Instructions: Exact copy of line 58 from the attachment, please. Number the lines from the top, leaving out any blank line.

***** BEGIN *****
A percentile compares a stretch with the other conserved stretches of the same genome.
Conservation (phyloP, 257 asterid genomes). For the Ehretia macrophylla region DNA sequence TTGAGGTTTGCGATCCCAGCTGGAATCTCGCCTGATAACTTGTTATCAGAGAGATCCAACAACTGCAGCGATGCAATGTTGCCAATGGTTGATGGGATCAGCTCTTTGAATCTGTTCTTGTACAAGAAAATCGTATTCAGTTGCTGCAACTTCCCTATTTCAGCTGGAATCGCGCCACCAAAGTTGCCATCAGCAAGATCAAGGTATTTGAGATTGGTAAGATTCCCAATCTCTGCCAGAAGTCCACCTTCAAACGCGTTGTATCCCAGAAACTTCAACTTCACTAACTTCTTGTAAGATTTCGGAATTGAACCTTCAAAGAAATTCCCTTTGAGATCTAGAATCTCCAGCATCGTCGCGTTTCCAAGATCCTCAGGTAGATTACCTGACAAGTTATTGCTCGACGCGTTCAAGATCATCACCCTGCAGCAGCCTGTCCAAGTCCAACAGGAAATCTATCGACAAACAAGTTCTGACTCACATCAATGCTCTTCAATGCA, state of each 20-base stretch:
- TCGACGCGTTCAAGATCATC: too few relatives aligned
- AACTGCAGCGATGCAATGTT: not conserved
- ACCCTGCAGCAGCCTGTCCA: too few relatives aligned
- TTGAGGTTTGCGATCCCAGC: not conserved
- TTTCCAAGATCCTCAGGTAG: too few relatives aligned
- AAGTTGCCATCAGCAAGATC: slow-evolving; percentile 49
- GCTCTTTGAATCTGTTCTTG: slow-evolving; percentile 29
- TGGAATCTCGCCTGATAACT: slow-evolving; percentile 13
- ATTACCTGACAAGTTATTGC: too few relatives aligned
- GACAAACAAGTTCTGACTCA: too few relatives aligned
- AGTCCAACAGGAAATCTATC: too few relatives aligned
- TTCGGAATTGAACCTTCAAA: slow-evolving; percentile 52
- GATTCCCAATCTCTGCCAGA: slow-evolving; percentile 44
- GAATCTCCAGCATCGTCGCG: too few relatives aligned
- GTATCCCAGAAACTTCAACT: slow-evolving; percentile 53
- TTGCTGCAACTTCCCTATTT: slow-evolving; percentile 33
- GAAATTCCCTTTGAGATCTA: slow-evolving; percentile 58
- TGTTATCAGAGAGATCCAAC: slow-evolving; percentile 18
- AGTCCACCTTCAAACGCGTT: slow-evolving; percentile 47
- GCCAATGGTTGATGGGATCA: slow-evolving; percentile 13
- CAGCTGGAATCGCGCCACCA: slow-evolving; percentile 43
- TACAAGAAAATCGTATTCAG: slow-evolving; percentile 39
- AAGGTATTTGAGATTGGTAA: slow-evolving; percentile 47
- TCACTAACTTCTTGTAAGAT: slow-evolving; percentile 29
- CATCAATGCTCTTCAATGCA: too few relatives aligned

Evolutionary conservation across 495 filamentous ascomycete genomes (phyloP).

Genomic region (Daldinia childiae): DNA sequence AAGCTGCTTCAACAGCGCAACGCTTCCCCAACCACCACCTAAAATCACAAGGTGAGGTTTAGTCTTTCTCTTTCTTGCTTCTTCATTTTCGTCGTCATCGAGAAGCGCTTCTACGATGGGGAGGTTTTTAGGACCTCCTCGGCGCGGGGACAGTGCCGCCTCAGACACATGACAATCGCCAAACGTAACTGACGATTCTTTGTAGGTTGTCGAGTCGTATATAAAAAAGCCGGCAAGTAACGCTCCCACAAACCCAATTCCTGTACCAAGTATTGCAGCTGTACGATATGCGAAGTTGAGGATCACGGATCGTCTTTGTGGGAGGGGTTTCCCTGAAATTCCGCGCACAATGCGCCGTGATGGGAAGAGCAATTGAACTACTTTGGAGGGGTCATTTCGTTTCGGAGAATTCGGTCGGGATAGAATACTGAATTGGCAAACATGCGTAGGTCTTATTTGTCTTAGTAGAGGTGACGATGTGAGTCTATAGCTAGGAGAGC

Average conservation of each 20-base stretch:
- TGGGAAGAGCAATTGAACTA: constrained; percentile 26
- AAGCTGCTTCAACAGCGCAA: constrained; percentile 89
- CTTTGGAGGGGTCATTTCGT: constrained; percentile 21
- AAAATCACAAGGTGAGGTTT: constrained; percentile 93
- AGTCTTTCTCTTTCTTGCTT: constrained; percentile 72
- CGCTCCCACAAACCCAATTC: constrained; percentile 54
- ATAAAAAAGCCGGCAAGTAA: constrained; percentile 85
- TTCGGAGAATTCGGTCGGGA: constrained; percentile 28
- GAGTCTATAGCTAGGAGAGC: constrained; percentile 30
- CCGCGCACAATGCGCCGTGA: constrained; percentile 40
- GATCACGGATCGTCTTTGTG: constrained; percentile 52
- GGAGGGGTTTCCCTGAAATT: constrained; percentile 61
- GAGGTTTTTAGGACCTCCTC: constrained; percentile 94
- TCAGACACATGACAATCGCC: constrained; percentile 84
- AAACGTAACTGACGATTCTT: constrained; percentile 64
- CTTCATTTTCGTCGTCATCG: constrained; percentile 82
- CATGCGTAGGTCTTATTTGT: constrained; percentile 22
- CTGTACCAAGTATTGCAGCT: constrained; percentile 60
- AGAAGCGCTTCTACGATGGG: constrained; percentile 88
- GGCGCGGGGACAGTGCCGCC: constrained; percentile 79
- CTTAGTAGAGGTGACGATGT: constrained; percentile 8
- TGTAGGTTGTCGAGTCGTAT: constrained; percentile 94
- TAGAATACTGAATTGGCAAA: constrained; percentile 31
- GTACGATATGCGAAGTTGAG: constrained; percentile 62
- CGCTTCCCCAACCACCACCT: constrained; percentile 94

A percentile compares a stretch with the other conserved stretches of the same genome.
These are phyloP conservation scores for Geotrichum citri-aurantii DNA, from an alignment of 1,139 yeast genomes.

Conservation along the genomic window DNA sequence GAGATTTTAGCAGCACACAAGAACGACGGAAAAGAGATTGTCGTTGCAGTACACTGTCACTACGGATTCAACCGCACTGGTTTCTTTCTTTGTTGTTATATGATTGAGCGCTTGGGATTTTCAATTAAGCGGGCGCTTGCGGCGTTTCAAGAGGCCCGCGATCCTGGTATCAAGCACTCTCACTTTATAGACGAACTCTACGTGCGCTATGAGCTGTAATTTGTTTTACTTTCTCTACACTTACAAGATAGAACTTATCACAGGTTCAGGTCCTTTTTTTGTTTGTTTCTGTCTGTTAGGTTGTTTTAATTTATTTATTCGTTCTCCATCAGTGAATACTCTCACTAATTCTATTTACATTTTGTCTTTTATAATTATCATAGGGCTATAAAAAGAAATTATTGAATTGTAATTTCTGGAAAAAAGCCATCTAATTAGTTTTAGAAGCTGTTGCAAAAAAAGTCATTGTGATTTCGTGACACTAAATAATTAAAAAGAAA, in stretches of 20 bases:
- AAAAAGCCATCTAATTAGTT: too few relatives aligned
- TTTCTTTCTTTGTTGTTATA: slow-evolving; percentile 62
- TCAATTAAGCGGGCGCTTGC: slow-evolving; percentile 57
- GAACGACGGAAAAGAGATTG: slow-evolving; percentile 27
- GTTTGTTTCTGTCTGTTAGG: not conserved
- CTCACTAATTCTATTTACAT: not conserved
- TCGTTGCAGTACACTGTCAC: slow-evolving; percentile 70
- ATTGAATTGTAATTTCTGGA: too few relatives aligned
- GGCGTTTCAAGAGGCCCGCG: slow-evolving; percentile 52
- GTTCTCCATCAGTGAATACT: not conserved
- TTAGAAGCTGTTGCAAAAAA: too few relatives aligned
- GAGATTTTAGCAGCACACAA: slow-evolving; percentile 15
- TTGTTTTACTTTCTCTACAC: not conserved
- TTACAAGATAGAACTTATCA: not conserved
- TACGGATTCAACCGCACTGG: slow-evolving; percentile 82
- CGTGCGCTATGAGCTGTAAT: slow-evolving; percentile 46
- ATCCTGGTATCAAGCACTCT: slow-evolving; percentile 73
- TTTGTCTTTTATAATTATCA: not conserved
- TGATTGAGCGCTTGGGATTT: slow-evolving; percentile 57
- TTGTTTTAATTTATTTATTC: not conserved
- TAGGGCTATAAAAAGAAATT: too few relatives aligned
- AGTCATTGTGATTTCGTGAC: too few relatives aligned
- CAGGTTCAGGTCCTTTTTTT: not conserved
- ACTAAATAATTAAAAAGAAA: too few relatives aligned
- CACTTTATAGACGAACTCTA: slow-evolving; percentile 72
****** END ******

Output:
Conservation along the genomic window DNA sequence GAGATTTTAGCAGCACACAAGAACGACGGAAAAGAGATTGTCGTTGCAGTACACTGTCACTACGGATTCAACCGCACTGGTTTCTTTCTTTGTTGTTATATGATTGAGCGCTTGGGATTTTCAATTAAGCGGGCGCTTGCGGCGTTTCAAGAGGCCCGCGATCCTGGTATCAAGCACTCTCACTTTATAGACGAACTCTACGTGCGCTATGAGCTGTAATTTGTTTTACTTTCTCTACACTTACAAGATAGAACTTATCACAGGTTCAGGTCCTTTTTTTGTTTGTTTCTGTCTGTTAGGTTGTTTTAATTTATTTATTCGTTCTCCATCAGTGAATACTCTCACTAATTCTATTTACATTTTGTCTTTTATAATTATCATAGGGCTATAAAAAGAAATTATTGAATTGTAATTTCTGGAAAAAAGCCATCTAATTAGTTTTAGAAGCTGTTGCAAAAAAAGTCATTGTGATTTCGTGACACTAAATAATTAAAAAGAAA, in stretches of 20 bases: